A ruling by the EU Court of Justice calls into question how internet traffic data is handled by investigating authorities. An unbalanced interpretation of data protection rules puts European public order and national security at risk. Analysis by Andrea Monti, professor of law of public order and security, University of Chieti-Pescara – Originally published in Italian by Formiche.net
The judgement issued on 2 March 2021 by the European Court of Justice in case C-746-18 re-proposes the legitimacy of carpet data-retention – the mandatory and preventive storage of telematic traffic data by telephone operators and internet providers.
The Court, however, did not merely reiterate a principle already expressed in other rulings, according to which indiscriminate access to traffic data should not be allowed. That judgment affirmed the principle that the EU law precludes national legislation, which renders the public prosecutor, whose task it is to direct criminal investigation proceedings and, where appropriate, to prosecute in subsequent proceedings, competent to authorise access by a public authority to traffic data and location data for a criminal investigation.
In other words, in the Court’s view, traffic data are like wiretapping: they may be used only to prosecute certain offences and may enter a criminal investigation only if a court has given a favourable opinion.
Although it related to an Estonian case, this decision was also hailed in Italy, ‘in the name of privacy’, as yet another blow to the rules on the mandatory retention of traffic data provided for by the Personal Data Code and as a picklock to challenge the rules of the Code of Criminal Procedure allowing the public prosecutor to order operators to hand over the data in question.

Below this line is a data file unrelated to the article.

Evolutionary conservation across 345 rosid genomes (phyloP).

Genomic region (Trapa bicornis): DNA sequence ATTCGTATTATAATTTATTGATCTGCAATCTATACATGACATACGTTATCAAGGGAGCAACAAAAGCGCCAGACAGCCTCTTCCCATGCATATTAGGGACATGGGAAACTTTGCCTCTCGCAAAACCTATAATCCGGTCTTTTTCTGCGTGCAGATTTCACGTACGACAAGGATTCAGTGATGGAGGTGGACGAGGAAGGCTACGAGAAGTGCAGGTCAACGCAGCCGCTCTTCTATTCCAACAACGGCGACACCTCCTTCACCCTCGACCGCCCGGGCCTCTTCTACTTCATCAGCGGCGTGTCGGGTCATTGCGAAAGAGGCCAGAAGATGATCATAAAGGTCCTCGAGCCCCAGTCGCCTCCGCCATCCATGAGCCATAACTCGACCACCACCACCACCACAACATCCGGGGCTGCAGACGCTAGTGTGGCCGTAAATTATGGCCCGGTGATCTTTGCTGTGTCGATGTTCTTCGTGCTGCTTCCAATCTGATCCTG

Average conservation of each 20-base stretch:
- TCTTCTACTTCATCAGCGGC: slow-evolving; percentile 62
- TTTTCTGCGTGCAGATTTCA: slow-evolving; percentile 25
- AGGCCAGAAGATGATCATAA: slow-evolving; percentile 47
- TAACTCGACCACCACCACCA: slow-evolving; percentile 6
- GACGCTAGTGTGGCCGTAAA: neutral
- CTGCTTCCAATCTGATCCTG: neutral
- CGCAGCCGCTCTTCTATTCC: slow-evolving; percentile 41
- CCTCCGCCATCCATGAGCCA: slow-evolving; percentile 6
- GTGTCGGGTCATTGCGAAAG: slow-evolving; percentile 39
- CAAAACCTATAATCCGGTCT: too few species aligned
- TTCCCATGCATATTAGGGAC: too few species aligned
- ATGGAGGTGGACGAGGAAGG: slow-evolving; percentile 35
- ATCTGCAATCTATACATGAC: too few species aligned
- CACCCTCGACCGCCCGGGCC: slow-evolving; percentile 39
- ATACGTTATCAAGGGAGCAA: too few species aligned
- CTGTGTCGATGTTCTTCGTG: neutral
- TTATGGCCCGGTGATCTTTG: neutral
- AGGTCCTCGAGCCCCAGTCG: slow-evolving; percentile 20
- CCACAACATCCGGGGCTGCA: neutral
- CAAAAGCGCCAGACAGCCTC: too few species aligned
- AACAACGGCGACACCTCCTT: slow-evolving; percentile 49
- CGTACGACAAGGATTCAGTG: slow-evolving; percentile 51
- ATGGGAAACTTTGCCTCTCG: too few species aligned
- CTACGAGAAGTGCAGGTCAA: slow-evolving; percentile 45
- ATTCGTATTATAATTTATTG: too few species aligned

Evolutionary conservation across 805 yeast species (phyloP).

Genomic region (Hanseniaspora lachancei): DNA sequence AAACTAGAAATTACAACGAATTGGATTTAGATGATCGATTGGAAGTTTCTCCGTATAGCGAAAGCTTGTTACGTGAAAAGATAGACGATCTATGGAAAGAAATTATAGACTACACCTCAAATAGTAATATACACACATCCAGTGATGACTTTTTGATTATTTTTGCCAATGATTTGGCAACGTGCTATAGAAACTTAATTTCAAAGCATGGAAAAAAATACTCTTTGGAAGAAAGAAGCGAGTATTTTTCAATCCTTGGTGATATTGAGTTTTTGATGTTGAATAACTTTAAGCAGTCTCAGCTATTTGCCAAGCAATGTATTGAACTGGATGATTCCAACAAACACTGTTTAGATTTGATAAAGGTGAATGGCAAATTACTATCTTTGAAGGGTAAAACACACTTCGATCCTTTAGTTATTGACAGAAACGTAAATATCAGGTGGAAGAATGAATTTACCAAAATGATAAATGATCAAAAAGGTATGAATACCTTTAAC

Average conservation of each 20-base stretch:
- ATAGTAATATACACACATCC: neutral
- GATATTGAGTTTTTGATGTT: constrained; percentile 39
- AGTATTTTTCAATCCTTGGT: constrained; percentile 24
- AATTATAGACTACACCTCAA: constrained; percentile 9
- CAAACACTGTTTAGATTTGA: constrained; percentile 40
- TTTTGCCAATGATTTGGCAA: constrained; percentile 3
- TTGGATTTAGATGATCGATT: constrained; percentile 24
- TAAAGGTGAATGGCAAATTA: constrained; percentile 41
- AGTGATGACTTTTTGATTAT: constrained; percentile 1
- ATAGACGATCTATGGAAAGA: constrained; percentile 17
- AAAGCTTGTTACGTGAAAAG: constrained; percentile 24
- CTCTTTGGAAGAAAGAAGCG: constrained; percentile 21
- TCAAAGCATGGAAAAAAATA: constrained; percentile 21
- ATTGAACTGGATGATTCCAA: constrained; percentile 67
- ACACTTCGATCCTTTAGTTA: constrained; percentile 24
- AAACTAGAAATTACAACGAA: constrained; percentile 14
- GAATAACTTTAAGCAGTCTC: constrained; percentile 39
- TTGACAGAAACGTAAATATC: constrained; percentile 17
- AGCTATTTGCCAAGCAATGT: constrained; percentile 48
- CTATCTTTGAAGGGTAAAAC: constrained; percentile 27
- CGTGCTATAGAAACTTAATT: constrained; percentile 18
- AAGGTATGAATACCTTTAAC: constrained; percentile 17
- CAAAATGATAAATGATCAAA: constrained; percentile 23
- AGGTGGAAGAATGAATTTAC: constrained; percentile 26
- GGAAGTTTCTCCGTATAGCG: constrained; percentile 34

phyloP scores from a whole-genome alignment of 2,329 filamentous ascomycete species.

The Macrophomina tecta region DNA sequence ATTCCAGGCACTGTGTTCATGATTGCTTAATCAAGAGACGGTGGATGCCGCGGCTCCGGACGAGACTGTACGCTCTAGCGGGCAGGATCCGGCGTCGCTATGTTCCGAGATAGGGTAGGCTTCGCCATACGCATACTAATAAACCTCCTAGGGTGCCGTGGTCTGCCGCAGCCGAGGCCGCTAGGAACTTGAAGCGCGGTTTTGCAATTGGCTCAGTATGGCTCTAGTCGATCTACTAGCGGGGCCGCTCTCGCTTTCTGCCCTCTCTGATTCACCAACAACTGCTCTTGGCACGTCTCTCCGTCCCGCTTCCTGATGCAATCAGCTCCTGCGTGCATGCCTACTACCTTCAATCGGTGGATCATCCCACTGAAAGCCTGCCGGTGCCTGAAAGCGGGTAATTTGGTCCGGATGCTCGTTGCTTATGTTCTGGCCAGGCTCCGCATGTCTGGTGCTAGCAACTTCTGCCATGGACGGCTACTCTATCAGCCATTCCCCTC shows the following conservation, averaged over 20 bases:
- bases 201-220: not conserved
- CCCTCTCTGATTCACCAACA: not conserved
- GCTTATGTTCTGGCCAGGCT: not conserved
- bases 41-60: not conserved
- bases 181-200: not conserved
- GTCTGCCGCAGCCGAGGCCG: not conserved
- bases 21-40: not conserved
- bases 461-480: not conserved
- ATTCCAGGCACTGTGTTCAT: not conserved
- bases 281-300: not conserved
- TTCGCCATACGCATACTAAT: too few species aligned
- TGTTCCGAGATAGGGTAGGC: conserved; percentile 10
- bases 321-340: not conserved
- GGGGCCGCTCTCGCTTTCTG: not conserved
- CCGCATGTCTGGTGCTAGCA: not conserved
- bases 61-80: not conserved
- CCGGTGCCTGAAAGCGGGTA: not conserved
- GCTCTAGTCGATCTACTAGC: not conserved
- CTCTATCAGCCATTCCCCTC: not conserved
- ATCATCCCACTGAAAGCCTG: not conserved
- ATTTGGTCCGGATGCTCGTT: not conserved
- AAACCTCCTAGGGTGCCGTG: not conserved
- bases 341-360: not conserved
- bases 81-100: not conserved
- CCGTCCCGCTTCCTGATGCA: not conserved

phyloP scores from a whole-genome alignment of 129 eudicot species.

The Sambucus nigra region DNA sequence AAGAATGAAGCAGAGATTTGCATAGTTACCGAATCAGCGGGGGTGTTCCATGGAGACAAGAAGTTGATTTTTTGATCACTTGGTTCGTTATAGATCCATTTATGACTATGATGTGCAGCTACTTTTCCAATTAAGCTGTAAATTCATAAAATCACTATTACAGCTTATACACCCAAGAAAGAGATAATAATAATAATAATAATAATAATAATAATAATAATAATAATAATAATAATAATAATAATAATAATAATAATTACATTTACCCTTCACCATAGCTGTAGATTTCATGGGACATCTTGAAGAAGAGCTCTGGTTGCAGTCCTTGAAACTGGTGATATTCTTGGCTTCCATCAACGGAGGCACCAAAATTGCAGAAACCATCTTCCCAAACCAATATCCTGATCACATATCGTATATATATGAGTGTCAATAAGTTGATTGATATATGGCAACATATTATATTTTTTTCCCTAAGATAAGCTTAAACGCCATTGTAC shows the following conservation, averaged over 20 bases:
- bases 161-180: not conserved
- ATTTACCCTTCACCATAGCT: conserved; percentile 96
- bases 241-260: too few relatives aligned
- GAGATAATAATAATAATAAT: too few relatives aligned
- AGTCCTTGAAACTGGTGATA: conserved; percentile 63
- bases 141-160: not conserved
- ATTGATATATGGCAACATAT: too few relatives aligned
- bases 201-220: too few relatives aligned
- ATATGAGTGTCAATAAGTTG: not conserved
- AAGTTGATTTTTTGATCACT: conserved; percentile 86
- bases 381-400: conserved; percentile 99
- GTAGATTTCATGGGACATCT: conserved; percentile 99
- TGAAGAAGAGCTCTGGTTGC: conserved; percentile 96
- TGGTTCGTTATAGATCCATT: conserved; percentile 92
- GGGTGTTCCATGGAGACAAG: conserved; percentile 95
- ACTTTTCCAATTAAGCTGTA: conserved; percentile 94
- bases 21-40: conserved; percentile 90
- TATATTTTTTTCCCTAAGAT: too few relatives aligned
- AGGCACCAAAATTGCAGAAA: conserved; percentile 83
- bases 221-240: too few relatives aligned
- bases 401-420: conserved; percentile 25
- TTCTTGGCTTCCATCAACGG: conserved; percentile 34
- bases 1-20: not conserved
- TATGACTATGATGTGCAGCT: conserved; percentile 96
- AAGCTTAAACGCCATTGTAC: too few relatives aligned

This judgment and the consequences that privacy enthusiasts would like to draw from it expose the structural limits that afflict the EU in the field of security and the indirect attempt to condition the choices of individual Member States in areas removed from EU jurisdiction. Defence and state security, not to mention criminal matters, are political, even more than legal, areas of strict national relevance. Nevertheless, the EU still pushes for measures and decisions such as those mentioned in this article. It is a silent trend that has been present for a long time, in the evolution of which the regulations on the processing of personal data play a central role, which does not consider the evolution of the methods of prevention and counteraction to organised crime and terrorist groups.
The traffic data is a very precious asset for the prevention of acts against the security of the State, not only and not so much because it would allow the ‘prediction’ of the occurrence of events through ‘artificial intelligence platforms’ which belong more to the domain of science fiction than to that of reality. Unlike a criminal investigation, which has a limited duration and needs to focus only on those data necessary for the trial, the needs of security require the possibility of being able to ‘re-read’ information which previously had no importance, but which, in light of new elements, acquires significance. In other words, to file all the data of telematic traffic and conserve it so that it is available to the intelligence agencies is a necessity that is difficult to dispute, but in fact, significantly disputed.
As long as, however, the debate remains polarised in a dialogue between deafs in which advocates of ‘privacy’ at all costs and devotees of the sacrifice of individual rights in the name of greater good confront each other, it is difficult to find a concrete balance, as this ruling of the European Court shows.
It is necessary to manage several dossiers to get out of this paralysis. The first, long-standing issue is that of definitively overcoming national competences in criminal justice and security, which presupposes the adoption of a European constitution and thus the transformation of the EU into a political entity fully entitled to influence the security policies of the member states. The second, consequently, is the transformation of national security from a political instrument into a legal institution. As long as national security remains a category outside the system of fundamental rights and public interests, it will be impossible to strike a sufficient balance.
The jurisdictionalisation of national security is not a mandatory choice. Purely political considerations can induce one to keep national security areas outside of a legal perimeter to include them within the sphere of control of the executive power. However, national security has an ambiguous positioning. It floats between politics and law. Its unclear nature created difficult situations between the State’s powers, as is demonstrated by the many cases in which governments have resorted to the imposition of secrecy.